I've often wondered what Fred Phelps would have done if he had encountered the woman caught in adultery.  In his mind's eye, he would have probably been the first one to pick up a stone and toss it at her.  And I sincerely doubt if he would have ever tolerated someone the likes of the prostitute Mary Magdalene. 

            Since the woman caught in adultery from John chapter 8 came to mind, the account of the woman at the well in John chapter 4, which is our Gospel lesson for today, presents us with some similar circumstances; and I don't think it's only a coincidence either. 

            I think it's safe to say that the theology of Fred Phelps is at odds with any other serious Christian.  Apart from hating sin, and Satan, Jesus doesn't advocate hatred in any fashion or form.  In fact, it was just last week that we talked about what great lengths God went to because he loved the world.  The Bible is God's love letter to the world, and during Lent we see just how strong and deep that love is. 

            In our Gospel lesson for today, we see Jesus meeting up with a Samaritan woman.  It's a well-known fact that the Jews had an open hatred of the Samaritans.  So you see, espousing hatred in theology was not something that Fred Phelps dreamed up.  People have been at this detestable practice for a long time.  But that certainly doesn't make it right.        

            A lot of this hatred had to do with theological differences.  The Samaritan religion claimed Abraham as their patriarch, so it was closely related to Judaism.  However, the Samaritans claimed that their religion was the true religion of Judah, from before the time of the Babylonian Exile, and the time of the prophet Daniel.  They believed that the Jewish faith brought back from exile by the Israelites had become polluted.  In fact, the name "Samaritan" is Hebrew, and means "keepers of the law."  According to them, the faith as practiced by those who had miraculously escaped from being exiled into Babylon was the true faith.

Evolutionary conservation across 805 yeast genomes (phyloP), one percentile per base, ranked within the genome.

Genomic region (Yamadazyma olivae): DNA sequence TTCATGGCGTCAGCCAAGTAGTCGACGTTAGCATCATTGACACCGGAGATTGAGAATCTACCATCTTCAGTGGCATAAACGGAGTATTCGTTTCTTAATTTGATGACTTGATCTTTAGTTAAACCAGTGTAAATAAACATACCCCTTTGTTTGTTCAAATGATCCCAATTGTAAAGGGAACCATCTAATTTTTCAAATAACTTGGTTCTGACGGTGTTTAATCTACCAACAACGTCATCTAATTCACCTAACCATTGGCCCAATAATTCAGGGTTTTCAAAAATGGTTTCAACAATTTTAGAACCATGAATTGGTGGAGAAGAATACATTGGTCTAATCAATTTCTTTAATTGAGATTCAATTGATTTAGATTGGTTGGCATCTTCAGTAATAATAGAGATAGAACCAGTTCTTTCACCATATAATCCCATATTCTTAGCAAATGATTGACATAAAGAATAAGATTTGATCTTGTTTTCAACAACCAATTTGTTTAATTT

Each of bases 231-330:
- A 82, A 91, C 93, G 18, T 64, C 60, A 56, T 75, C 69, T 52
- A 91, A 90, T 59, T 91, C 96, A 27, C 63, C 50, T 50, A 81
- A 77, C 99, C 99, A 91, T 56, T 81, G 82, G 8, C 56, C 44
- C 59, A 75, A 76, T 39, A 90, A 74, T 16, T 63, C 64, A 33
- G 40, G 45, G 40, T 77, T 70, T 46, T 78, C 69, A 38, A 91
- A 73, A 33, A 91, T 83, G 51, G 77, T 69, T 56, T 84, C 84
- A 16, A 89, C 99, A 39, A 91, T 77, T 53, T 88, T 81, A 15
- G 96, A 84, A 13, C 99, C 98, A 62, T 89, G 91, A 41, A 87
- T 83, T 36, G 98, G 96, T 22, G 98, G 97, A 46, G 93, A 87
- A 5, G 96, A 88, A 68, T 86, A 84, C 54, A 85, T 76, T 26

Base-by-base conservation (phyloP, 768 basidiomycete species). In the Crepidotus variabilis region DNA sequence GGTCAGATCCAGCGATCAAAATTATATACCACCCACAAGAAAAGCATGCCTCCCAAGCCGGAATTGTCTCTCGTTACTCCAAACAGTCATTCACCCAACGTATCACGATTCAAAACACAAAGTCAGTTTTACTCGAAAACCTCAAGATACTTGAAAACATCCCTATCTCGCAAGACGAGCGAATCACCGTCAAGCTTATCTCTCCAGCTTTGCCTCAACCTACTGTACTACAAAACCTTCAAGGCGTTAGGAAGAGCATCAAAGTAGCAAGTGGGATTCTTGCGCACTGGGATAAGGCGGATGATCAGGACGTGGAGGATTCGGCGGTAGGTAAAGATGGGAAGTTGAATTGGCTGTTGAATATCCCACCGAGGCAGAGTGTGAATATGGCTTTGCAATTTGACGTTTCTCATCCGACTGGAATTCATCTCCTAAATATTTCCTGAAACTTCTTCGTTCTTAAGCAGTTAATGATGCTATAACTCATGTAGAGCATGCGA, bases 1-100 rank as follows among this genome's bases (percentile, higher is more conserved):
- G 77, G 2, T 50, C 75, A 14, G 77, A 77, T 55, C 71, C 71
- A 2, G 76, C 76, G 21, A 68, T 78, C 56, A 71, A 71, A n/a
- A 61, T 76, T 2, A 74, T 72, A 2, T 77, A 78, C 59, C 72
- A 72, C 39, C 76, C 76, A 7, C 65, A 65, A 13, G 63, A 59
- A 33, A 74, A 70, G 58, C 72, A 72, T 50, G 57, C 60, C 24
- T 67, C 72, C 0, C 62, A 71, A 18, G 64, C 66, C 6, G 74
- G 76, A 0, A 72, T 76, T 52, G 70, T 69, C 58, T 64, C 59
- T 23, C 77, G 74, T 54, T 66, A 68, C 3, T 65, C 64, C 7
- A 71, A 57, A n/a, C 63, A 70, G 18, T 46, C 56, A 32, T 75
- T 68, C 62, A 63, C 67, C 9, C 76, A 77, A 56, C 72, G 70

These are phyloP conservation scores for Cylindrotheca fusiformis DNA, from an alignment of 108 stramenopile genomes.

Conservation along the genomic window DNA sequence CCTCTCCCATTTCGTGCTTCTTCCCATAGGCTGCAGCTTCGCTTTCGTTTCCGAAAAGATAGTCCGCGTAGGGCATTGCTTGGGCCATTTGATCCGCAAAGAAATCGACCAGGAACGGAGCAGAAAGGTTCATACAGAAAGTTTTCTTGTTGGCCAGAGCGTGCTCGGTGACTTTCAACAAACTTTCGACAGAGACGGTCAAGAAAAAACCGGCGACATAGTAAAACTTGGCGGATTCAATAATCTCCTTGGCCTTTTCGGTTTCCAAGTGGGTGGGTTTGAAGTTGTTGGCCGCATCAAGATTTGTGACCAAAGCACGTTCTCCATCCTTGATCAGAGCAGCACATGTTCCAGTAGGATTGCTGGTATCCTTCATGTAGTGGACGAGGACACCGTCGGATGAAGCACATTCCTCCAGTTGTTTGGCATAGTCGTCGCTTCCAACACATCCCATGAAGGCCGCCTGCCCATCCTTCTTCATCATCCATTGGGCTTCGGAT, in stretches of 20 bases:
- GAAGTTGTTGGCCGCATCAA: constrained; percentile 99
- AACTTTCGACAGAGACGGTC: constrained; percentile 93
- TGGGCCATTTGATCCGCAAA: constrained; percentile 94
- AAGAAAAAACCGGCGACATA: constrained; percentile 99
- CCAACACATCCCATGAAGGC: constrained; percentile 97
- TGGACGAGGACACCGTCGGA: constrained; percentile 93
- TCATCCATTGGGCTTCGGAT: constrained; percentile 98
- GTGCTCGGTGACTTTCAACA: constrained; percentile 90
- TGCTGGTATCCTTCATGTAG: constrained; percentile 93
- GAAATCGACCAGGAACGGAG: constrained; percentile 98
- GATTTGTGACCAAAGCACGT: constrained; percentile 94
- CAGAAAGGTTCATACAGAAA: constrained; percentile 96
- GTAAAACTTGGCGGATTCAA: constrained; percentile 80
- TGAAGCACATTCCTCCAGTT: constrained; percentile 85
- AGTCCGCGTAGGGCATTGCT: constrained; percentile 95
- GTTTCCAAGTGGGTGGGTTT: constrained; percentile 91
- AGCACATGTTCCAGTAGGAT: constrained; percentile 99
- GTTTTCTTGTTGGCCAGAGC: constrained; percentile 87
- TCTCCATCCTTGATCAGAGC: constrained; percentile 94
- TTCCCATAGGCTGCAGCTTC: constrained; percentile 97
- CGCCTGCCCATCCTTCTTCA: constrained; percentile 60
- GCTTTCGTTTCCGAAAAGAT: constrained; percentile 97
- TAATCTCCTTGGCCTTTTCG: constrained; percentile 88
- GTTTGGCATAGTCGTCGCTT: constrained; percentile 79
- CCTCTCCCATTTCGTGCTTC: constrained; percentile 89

This is the thought behind Jesus' words in verses 19-22 of our Gospel lesson:  "19The woman said to him, "Sir, I perceive that you are a prophet. 20 Our fathers worshiped on this mountain, but you say that in Jerusalem is the place where people ought to worship." 21Jesus said to her, "Woman, believe me, the hour is coming when neither on this mountain nor in Jerusalem will you worship the Father. 22 You worship what you do not know; we worship what we know, for salvation is from the Jews. "  Even though the background is similar, she is very well aware of the big differences between the Jewish and Samaritan religions.